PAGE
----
Charlie Chaplin had a rough go of it in the final years of his career. His bold portrayal of a murderer, Monsieur Verdoux, didn’t go over well with contemporary viewers—though it’s better nowadays—and A King in New York didn’t even make it to American screens. Though his final work, A Countess from Hong Kong, boasted both Marlon Brando and Sophia Loren, the New York Times recommended that Chaplin fans “draw the curtain fast on this embarrassment and pretend it never occurred.” We prefer to take Roger Ebert’s recommendation to regard the fine Limelight—tellingly, about a clown fallen from fame—as Chaplin’s “farewell.” That film, at least, is not among the worst of his career.
Ozu died at the relatively young age of 60, so perhaps it is unsurprising that his last films sustain the excellence he established earlier. Floating Weeds is widely regarded as one of the director’s greatest works. And while Variety found An Autumn Afternoon “too leisurely paced, too sentimental in design,” others, like the New York Times’ Roger Greenspun, delighted in the director’s honing of his unique sensibility, which, he said, “had become very modest, lucid, and lovely.”
Truffaut’s final four films include the last of the Antoine Doinel movies, a winner of 10 César Awards(The Last Metro), the acclaimed The Woman Next Door, and the Hitchcockian Confidentially Yours. These later films may not have been as cinematically daring or satisfying as his earlier work, but they are hardly a stain on his filmography.
The Man Who Shot Liberty Valance is widely considered a masterpiece, but some contemporary critics are also fond of Cheyenne Autumn and 7 Women, two self-reflexive films that portray characters often suppressed in Ford’s previous work—Native Americans and women. As Stanley Crouch wrote in Slate, “Ford was surely patriotic but not in a simple way; his best work always contains a celebration of the nation and of its mythologies as well as a rough-and-tumble listing of its inherent troubles.” The trouble-in-paradise comedy Donovan’s Reef did not probe so insightfully into American values—but it did offer some laughs by featuring John Wayne in Kauai. (Note: we’re not counting the documentary Chesty: A Tribute to a Legend.)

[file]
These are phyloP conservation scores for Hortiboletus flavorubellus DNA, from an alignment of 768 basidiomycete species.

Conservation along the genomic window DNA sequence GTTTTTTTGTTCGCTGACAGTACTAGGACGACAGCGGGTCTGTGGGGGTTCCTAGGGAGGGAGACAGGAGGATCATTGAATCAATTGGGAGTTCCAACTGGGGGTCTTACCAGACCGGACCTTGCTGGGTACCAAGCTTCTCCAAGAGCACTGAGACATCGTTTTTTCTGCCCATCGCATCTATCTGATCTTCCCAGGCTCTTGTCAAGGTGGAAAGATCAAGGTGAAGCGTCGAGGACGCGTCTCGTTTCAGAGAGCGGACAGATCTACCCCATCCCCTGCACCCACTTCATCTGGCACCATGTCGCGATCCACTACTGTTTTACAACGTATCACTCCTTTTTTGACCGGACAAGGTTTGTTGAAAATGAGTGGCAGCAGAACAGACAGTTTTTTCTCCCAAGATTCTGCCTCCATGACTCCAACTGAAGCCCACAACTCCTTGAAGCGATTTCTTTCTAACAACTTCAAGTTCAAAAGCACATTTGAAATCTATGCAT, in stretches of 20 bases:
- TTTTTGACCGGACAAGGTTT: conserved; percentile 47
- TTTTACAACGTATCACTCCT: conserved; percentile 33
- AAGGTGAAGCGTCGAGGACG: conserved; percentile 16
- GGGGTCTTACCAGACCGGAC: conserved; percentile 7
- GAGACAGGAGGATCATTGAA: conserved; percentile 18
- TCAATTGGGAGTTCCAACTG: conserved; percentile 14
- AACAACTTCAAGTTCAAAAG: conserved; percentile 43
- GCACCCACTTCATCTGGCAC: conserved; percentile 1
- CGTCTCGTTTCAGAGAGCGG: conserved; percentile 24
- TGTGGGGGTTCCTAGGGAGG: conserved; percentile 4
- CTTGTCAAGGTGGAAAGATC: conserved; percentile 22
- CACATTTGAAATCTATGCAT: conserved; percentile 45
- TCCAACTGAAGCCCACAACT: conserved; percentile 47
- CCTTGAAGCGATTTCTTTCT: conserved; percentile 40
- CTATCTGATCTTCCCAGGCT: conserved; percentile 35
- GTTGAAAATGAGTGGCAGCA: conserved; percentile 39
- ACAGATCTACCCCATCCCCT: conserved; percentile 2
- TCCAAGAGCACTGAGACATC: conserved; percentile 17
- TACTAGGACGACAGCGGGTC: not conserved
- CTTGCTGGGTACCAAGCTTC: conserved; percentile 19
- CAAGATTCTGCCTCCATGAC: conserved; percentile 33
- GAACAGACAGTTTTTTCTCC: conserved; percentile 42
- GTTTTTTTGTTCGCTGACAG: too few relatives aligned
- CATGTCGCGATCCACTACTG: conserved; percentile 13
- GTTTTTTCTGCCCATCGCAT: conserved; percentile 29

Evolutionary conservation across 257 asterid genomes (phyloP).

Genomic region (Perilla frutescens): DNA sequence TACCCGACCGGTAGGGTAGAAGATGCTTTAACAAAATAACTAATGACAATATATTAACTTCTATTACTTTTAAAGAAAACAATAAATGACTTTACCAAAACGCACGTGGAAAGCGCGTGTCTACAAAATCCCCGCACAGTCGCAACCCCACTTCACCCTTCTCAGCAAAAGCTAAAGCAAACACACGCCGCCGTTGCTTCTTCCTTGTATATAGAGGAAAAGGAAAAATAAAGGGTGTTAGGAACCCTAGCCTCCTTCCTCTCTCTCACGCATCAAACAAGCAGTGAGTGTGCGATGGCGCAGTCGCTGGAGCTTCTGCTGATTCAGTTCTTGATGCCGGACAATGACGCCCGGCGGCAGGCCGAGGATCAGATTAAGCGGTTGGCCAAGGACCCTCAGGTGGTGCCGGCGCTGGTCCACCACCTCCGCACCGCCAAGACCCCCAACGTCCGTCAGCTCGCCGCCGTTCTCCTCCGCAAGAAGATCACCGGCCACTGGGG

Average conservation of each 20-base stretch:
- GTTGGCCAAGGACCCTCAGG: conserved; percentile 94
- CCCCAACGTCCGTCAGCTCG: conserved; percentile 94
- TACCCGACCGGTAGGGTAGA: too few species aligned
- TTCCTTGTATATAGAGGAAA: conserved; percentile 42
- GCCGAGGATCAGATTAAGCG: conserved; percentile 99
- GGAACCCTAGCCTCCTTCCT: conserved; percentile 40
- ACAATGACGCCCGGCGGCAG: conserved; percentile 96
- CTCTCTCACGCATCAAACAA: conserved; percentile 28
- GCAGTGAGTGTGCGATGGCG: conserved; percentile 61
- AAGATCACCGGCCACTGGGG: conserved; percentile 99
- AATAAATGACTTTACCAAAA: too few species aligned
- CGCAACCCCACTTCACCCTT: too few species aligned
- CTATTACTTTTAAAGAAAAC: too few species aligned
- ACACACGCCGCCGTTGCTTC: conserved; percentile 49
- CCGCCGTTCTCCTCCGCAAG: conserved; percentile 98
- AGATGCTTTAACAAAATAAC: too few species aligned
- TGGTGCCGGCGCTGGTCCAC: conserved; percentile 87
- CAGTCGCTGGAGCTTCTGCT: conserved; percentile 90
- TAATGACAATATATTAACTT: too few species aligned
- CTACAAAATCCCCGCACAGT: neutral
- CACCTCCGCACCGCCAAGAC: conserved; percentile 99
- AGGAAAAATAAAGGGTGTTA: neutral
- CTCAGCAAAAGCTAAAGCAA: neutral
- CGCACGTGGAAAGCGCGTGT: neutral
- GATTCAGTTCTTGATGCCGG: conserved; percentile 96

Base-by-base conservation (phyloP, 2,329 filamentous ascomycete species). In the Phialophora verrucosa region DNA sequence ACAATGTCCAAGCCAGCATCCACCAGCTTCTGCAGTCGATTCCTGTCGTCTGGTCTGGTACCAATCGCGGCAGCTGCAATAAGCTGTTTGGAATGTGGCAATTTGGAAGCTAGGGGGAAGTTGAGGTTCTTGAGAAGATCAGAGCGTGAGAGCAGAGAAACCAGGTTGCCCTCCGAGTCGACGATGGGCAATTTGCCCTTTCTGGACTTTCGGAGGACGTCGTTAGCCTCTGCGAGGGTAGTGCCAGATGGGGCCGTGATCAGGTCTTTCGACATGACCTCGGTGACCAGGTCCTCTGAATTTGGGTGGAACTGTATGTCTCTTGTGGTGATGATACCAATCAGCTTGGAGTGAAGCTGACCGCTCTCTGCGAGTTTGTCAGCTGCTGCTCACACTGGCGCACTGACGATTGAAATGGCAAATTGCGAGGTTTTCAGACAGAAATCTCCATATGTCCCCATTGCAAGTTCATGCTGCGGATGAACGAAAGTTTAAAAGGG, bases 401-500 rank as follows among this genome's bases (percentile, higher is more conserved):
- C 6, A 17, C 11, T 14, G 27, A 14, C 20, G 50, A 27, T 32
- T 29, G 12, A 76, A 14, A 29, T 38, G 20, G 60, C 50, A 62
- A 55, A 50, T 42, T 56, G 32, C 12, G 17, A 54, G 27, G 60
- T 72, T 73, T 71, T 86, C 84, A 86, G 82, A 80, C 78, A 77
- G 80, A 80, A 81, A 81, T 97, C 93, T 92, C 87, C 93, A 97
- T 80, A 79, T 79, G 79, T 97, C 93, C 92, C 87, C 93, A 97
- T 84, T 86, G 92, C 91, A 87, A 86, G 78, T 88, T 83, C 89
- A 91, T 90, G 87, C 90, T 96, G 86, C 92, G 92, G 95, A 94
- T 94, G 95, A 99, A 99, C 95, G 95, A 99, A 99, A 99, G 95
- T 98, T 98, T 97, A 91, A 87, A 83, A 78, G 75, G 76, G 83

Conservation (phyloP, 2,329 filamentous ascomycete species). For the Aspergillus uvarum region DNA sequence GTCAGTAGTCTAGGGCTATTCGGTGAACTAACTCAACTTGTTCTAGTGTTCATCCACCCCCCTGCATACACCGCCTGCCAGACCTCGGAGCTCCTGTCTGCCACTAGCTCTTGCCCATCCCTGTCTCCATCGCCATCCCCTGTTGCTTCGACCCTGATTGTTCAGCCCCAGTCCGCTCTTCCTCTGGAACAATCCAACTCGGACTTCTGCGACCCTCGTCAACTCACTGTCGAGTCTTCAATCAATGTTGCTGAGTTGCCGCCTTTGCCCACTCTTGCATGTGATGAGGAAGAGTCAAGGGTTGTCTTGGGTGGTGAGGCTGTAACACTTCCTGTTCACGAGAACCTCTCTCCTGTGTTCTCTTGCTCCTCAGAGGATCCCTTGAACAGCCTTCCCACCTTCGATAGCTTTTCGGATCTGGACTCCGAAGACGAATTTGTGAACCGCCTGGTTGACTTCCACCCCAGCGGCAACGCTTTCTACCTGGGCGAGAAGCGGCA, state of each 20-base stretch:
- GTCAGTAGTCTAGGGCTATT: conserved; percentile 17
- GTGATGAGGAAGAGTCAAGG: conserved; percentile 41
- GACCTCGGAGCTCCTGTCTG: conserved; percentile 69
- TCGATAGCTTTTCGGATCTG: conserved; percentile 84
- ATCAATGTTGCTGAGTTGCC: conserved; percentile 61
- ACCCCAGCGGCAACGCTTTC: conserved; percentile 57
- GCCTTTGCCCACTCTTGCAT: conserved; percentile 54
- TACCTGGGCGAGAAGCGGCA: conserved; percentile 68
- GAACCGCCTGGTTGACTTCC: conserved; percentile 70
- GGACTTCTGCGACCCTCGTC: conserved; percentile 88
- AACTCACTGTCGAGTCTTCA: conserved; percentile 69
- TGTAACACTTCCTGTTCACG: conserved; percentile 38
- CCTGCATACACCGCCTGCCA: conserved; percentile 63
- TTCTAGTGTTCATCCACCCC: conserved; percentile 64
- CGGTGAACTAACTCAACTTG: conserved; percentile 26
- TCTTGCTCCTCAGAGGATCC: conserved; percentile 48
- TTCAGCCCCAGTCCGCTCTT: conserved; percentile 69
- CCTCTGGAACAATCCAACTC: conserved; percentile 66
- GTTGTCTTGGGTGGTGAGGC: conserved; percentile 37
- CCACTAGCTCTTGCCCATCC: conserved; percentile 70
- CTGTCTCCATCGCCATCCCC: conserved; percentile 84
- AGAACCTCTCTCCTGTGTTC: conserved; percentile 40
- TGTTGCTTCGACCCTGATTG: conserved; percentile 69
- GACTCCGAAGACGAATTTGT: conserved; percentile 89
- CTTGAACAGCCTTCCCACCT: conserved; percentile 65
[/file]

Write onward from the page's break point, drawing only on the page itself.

Kurosawa’s creative output hardly suffered from any age-related weakening. While his last two films—Rhapsody in August, about the atomic bomb dropping, and Not Yet, about aging and death—are not venerated as much as his earlier work, the two just before those are beloved. Ran, Kurosawa’s take on King Lear, is one of his most ambitious films, and Dreams is a magical story crafted around the director’s actual dreams.
Lean’s final four films may be the ultimate counter to Tarantino’s claim. They begin with Lawrence of Arabia, the pinnacle of Lean’s career, which was followed by Doctor Zhivago, another classic. Granted, the commercially successful Ryan’s Daughter was considered by many critics to be an overblown creative failure, but A Passage to India was one of the most highly praised films of its year.